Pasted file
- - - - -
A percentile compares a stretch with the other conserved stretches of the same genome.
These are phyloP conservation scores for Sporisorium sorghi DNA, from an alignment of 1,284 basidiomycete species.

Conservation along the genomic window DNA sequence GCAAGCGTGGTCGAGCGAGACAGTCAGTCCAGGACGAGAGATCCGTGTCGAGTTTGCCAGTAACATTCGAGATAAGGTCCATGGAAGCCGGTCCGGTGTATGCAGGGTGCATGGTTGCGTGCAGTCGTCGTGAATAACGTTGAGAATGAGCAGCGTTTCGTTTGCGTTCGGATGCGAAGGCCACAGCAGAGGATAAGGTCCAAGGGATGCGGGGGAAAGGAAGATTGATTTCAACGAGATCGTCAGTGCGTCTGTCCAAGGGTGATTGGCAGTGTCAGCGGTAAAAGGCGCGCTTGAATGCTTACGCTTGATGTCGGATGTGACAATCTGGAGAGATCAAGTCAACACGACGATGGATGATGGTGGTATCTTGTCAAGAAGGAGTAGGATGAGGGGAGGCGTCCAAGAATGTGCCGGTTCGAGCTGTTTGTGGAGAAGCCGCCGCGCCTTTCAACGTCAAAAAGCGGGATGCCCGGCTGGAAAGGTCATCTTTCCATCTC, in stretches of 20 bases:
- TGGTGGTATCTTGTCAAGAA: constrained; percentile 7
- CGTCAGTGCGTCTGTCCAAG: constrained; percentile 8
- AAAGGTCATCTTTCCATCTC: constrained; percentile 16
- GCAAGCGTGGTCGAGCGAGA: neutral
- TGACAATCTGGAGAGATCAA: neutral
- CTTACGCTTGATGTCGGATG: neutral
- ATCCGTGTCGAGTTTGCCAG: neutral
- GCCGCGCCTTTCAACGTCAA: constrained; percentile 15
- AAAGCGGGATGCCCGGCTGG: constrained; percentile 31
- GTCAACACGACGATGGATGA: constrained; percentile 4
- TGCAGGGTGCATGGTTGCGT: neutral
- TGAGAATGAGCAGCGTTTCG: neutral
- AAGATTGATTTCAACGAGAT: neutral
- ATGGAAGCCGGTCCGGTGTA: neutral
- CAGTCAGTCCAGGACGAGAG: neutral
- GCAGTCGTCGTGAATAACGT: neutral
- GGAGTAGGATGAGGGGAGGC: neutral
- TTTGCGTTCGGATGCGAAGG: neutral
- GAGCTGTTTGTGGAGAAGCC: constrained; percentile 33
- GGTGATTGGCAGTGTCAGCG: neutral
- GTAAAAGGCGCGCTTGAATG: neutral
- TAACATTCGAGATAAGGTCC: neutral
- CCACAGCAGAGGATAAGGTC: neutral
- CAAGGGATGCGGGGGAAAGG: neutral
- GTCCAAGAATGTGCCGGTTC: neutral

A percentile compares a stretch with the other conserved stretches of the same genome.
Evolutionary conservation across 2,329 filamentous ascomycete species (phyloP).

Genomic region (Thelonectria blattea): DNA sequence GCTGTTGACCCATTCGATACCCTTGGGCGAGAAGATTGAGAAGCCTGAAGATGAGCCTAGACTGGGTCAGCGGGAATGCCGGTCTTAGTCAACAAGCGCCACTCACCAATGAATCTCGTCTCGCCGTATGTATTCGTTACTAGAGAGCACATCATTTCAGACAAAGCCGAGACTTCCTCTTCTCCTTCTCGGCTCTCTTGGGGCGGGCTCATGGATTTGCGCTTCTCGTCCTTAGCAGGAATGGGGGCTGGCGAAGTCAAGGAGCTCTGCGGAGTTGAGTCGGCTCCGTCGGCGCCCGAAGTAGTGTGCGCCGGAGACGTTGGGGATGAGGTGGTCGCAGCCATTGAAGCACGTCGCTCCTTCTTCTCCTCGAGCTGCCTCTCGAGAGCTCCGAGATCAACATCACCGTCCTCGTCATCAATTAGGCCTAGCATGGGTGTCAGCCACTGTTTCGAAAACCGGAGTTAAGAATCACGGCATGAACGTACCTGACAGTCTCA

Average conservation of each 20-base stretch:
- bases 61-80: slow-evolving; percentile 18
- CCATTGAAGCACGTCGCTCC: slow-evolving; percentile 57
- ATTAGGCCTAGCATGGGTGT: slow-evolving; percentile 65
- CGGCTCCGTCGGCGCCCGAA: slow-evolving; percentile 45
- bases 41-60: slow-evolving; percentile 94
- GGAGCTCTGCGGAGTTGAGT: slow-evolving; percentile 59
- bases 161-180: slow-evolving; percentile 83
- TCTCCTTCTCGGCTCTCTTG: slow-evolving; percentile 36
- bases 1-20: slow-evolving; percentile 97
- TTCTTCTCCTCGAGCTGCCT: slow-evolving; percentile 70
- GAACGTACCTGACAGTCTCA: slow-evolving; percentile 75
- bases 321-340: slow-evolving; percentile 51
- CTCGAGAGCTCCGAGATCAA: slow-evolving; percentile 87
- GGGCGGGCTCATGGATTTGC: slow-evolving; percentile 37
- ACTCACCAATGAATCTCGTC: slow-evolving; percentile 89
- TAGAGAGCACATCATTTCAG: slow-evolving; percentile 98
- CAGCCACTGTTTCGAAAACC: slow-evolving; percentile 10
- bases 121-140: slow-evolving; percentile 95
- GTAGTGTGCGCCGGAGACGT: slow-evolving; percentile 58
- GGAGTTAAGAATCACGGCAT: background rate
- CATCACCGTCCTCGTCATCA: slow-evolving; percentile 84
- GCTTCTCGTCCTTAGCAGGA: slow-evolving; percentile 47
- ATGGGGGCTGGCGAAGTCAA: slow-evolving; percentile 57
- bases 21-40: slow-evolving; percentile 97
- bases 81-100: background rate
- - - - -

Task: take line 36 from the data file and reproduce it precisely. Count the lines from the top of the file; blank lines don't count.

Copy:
- CGGCTCCGTCGGCGCCCGAA: slow-evolving; percentile 45